A photo posted by Cedar Boschan (@auditrix) on

Red Sky Studios' CEO Stephen Preston explains that Alabama's "film incentive covers 25%-35% of covered expenses."

A photo posted by Cedar Boschan (@auditrix) on

Should you have any questions about what Alabama production or post-production costs may qualify for Alabama subsidies and/or tax incentives, I met an accountant who audits production expenses to see whether they comply with the state law(s).  His name is Mark Underhill, CPA with Barfield, Murphy, Shank and Smith and I imagine he should be able to consult with you to answer your questions and ensure you or your client are complying with the relevant legislation.

Alabama's tax incentives and its growing track record of work (e.g., the visual effects in the movie Woodlawn, for example) are definitely driving expansion at Red Sky Studios, which is growing beyond Birmingham, Alabama;
Much of Red Sky Studios' work is performed on-site but some aspects are outsourced to foreign workers.

Red Sky Studios Woodlawn VFX Reel from Red Sky Studios on Vimeo.

On a private tour of Red Sky Studios in Birmingham, Alabama, we found the facilities to be nondescript (no sign out front) but impressive.

A theater and man at work at Red Sky Studios:

We hope Red Sky Studios enjoys so much growth that it opens an LA office.  There are plenty of underemployed visual artists and editors here, after all!

Tuesday, December 1, 2015

Calendar: Wednesday, December 9, 2015: Talk on Royalty & Participation Audits

The Beverly Hills Bar Association will present on Wednesday, December 9, 2015 a program on royalty and profit participation audits:

Our founder, auditor and forensic accountant Cedar Boschan, will lead top accounting and legal audit professionals in discussion about:
  • Drafting accounting, objection and audit provisions in contracts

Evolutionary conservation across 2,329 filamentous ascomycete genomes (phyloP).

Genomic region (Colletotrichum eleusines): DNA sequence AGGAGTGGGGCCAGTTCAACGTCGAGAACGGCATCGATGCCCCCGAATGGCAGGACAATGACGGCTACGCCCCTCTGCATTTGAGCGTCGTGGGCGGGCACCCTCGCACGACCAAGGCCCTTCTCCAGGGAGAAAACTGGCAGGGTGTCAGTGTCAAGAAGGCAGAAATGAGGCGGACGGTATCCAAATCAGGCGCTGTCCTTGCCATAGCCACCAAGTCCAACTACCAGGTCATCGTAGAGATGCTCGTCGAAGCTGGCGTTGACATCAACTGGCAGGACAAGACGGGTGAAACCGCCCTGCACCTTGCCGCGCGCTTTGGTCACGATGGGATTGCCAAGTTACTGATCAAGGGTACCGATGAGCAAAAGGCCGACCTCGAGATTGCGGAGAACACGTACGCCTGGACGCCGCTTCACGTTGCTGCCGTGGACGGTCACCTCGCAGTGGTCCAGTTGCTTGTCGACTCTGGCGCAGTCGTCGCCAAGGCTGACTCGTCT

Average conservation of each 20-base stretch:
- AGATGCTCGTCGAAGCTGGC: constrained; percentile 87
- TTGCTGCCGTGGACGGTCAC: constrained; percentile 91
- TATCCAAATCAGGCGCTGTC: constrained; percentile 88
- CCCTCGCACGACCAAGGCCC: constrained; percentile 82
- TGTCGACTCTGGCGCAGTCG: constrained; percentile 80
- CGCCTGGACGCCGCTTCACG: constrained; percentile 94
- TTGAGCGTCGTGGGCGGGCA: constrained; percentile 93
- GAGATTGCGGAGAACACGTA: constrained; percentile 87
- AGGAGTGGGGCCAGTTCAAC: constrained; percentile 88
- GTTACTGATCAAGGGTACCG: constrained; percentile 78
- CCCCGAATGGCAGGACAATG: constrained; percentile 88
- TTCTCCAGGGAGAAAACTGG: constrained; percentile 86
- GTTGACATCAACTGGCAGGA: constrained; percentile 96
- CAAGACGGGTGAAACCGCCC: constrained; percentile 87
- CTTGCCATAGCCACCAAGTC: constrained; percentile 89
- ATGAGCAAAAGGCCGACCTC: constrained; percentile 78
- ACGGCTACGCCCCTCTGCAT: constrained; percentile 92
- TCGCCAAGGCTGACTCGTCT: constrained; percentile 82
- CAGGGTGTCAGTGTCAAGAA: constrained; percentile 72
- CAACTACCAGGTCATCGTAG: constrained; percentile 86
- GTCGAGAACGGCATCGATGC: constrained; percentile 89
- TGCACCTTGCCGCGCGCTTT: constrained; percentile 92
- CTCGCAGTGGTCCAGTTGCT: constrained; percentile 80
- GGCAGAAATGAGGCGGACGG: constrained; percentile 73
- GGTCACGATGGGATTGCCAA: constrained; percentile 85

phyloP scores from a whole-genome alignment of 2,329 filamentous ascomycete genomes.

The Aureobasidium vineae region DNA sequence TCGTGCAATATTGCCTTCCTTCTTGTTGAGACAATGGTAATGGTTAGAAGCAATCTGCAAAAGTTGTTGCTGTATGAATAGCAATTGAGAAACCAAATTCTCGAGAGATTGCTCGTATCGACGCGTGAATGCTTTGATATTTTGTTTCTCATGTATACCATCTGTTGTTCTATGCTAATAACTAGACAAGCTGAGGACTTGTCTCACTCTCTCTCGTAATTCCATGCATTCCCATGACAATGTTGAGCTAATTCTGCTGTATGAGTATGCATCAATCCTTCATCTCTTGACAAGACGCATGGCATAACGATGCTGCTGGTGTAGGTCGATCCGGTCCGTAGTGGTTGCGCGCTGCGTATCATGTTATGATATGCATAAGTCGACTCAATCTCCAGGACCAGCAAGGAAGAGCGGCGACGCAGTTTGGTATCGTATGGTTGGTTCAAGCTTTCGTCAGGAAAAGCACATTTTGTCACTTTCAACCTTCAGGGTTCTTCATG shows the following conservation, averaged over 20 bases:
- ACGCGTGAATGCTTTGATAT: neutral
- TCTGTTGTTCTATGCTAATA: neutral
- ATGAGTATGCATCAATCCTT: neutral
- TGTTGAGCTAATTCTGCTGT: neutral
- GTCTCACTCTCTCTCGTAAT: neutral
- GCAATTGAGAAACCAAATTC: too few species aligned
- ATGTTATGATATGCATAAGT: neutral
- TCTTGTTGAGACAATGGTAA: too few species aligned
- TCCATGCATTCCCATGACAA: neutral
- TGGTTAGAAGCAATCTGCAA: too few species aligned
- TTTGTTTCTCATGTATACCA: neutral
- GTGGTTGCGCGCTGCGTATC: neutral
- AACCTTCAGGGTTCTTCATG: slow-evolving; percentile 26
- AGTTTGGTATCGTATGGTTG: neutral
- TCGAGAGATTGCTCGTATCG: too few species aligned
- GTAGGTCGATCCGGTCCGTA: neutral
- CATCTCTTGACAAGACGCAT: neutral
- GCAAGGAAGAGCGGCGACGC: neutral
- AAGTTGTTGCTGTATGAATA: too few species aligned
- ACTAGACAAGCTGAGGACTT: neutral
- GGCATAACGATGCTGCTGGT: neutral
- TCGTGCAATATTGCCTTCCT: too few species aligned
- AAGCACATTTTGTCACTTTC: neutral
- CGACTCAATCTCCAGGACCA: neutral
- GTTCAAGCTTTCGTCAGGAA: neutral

• Making the call to audit, hiring an auditor and issuing audit and objection notices
  • Working closely with accountants to smoothly complete audits
  • Negotiating tolling agreements, settlements and, at times, litigating
Forensic accountant and royalty auditor Cedar Boschan Moderates Panel at Lawry's
The panelists will discuss these and other elements of modern royalty and profit participation audits to empower attorneys in attendance to optimize settlements for your clients.  
Speakers include an auditor and a litigator who mutually represent plaintiffs including Richard Dreyfuss in a current case against Walt Disney Pictures, as well as an executive from MGM:

  • Neville Johnson, Esq.; Partner at Johnson & Johnson LLP
  • Edward Slizewski, Esq.; Senior Vice President at Metro-Goldwyn-Mayer Studios Inc.
  • David Robinson, CPA; Owner at Robinson & Company
  • Moderator: Cedar Boschan; Founder, Boschan Corp.
Attorneys who attend the lunch at Lawry's The Prime Rib in Beverly Hills (or who watch the program online) may receive 1.5 hours of MCLE credit.

Registration is now open - click here to register!

Monday, September 21, 2015

Live Music: Is Growth of the Industry's Largest Source of Revenue Sustainable?